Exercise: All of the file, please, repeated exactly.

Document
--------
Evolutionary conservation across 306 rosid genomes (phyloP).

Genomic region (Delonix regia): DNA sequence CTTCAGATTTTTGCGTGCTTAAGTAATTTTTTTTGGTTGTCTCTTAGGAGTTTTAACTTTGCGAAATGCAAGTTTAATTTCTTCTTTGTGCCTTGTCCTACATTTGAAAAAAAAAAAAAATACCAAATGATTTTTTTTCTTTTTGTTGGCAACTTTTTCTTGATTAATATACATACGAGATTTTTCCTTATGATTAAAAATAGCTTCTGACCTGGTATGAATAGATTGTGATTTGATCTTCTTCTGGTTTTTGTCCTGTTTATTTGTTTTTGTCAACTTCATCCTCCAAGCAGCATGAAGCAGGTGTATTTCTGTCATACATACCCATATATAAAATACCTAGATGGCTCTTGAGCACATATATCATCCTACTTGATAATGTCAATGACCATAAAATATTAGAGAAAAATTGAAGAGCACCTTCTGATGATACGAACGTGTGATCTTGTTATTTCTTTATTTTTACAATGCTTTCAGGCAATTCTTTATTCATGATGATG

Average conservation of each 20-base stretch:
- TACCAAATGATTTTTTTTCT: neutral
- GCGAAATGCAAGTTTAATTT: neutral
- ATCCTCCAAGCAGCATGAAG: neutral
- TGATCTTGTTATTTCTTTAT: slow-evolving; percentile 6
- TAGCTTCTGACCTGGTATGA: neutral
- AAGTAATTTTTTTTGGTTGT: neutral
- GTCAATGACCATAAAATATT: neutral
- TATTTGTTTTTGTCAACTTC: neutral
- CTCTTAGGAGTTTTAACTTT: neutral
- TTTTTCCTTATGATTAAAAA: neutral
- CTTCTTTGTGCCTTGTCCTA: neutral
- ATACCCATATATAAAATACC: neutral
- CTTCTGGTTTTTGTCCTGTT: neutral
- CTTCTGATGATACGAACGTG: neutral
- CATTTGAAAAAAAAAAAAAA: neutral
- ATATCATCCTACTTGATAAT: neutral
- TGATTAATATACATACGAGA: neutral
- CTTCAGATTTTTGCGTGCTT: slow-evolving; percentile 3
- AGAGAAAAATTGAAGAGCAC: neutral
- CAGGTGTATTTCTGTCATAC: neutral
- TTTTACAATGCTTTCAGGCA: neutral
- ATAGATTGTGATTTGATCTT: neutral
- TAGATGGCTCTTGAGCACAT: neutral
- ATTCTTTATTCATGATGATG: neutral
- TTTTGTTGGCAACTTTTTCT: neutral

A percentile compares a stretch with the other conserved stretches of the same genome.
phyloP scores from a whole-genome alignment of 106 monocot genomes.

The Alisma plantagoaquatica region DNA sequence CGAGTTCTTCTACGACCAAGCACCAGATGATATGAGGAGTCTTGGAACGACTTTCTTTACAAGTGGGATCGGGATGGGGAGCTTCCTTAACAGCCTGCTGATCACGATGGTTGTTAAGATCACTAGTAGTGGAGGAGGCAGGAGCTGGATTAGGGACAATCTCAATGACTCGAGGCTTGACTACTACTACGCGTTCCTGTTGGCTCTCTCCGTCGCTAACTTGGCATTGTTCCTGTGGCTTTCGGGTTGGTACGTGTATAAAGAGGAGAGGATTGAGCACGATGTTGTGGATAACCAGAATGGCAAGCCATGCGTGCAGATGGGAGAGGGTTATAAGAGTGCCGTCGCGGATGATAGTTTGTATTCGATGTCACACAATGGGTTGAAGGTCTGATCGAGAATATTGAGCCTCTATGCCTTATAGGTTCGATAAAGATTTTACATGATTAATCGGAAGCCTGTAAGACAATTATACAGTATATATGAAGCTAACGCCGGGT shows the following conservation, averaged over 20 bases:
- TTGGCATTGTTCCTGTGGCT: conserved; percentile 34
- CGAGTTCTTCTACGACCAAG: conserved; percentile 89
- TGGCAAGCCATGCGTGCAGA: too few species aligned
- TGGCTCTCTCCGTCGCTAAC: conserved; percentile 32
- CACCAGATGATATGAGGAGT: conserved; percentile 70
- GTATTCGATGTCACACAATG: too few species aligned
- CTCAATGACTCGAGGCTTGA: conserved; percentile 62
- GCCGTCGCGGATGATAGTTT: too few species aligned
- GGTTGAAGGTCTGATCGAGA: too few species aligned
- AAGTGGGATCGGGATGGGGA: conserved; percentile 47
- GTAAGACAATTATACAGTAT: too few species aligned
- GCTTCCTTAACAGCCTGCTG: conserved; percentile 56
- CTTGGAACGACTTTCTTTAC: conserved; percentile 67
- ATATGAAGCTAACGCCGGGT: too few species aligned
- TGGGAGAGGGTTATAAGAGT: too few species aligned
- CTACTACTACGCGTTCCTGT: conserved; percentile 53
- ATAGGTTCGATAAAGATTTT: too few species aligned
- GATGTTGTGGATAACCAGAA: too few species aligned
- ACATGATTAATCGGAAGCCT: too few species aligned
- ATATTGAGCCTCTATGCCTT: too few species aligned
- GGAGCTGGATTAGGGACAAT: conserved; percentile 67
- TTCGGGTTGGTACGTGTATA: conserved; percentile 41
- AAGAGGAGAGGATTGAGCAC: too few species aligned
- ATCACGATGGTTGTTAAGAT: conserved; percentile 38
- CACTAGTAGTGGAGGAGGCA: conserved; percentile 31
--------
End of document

Evolutionary conservation across 306 rosid genomes (phyloP).

Genomic region (Delonix regia): DNA sequence CTTCAGATTTTTGCGTGCTTAAGTAATTTTTTTTGGTTGTCTCTTAGGAGTTTTAACTTTGCGAAATGCAAGTTTAATTTCTTCTTTGTGCCTTGTCCTACATTTGAAAAAAAAAAAAAATACCAAATGATTTTTTTTCTTTTTGTTGGCAACTTTTTCTTGATTAATATACATACGAGATTTTTCCTTATGATTAAAAATAGCTTCTGACCTGGTATGAATAGATTGTGATTTGATCTTCTTCTGGTTTTTGTCCTGTTTATTTGTTTTTGTCAACTTCATCCTCCAAGCAGCATGAAGCAGGTGTATTTCTGTCATACATACCCATATATAAAATACCTAGATGGCTCTTGAGCACATATATCATCCTACTTGATAATGTCAATGACCATAAAATATTAGAGAAAAATTGAAGAGCACCTTCTGATGATACGAACGTGTGATCTTGTTATTTCTTTATTTTTACAATGCTTTCAGGCAATTCTTTATTCATGATGATG

Average conservation of each 20-base stretch:
- TACCAAATGATTTTTTTTCT: neutral
- GCGAAATGCAAGTTTAATTT: neutral
- ATCCTCCAAGCAGCATGAAG: neutral
- TGATCTTGTTATTTCTTTAT: slow-evolving; percentile 6
- TAGCTTCTGACCTGGTATGA: neutral
- AAGTAATTTTTTTTGGTTGT: neutral
- GTCAATGACCATAAAATATT: neutral
- TATTTGTTTTTGTCAACTTC: neutral
- CTCTTAGGAGTTTTAACTTT: neutral
- TTTTTCCTTATGATTAAAAA: neutral
- CTTCTTTGTGCCTTGTCCTA: neutral
- ATACCCATATATAAAATACC: neutral
- CTTCTGGTTTTTGTCCTGTT: neutral
- CTTCTGATGATACGAACGTG: neutral
- CATTTGAAAAAAAAAAAAAA: neutral
- ATATCATCCTACTTGATAAT: neutral
- TGATTAATATACATACGAGA: neutral
- CTTCAGATTTTTGCGTGCTT: slow-evolving; percentile 3
- AGAGAAAAATTGAAGAGCAC: neutral
- CAGGTGTATTTCTGTCATAC: neutral
- TTTTACAATGCTTTCAGGCA: neutral
- ATAGATTGTGATTTGATCTT: neutral
- TAGATGGCTCTTGAGCACAT: neutral
- ATTCTTTATTCATGATGATG: neutral
- TTTTGTTGGCAACTTTTTCT: neutral

A percentile compares a stretch with the other conserved stretches of the same genome.
phyloP scores from a whole-genome alignment of 106 monocot genomes.

The Alisma plantagoaquatica region DNA sequence CGAGTTCTTCTACGACCAAGCACCAGATGATATGAGGAGTCTTGGAACGACTTTCTTTACAAGTGGGATCGGGATGGGGAGCTTCCTTAACAGCCTGCTGATCACGATGGTTGTTAAGATCACTAGTAGTGGAGGAGGCAGGAGCTGGATTAGGGACAATCTCAATGACTCGAGGCTTGACTACTACTACGCGTTCCTGTTGGCTCTCTCCGTCGCTAACTTGGCATTGTTCCTGTGGCTTTCGGGTTGGTACGTGTATAAAGAGGAGAGGATTGAGCACGATGTTGTGGATAACCAGAATGGCAAGCCATGCGTGCAGATGGGAGAGGGTTATAAGAGTGCCGTCGCGGATGATAGTTTGTATTCGATGTCACACAATGGGTTGAAGGTCTGATCGAGAATATTGAGCCTCTATGCCTTATAGGTTCGATAAAGATTTTACATGATTAATCGGAAGCCTGTAAGACAATTATACAGTATATATGAAGCTAACGCCGGGT shows the following conservation, averaged over 20 bases:
- TTGGCATTGTTCCTGTGGCT: conserved; percentile 34
- CGAGTTCTTCTACGACCAAG: conserved; percentile 89
- TGGCAAGCCATGCGTGCAGA: too few species aligned
- TGGCTCTCTCCGTCGCTAAC: conserved; percentile 32
- CACCAGATGATATGAGGAGT: conserved; percentile 70
- GTATTCGATGTCACACAATG: too few species aligned
- CTCAATGACTCGAGGCTTGA: conserved; percentile 62
- GCCGTCGCGGATGATAGTTT: too few species aligned
- GGTTGAAGGTCTGATCGAGA: too few species aligned
- AAGTGGGATCGGGATGGGGA: conserved; percentile 47
- GTAAGACAATTATACAGTAT: too few species aligned
- GCTTCCTTAACAGCCTGCTG: conserved; percentile 56
- CTTGGAACGACTTTCTTTAC: conserved; percentile 67
- ATATGAAGCTAACGCCGGGT: too few species aligned
- TGGGAGAGGGTTATAAGAGT: too few species aligned
- CTACTACTACGCGTTCCTGT: conserved; percentile 53
- ATAGGTTCGATAAAGATTTT: too few species aligned
- GATGTTGTGGATAACCAGAA: too few species aligned
- ACATGATTAATCGGAAGCCT: too few species aligned
- ATATTGAGCCTCTATGCCTT: too few species aligned
- GGAGCTGGATTAGGGACAAT: conserved; percentile 67
- TTCGGGTTGGTACGTGTATA: conserved; percentile 41
- AAGAGGAGAGGATTGAGCAC: too few species aligned
- ATCACGATGGTTGTTAAGAT: conserved; percentile 38
- CACTAGTAGTGGAGGAGGCA: conserved; percentile 31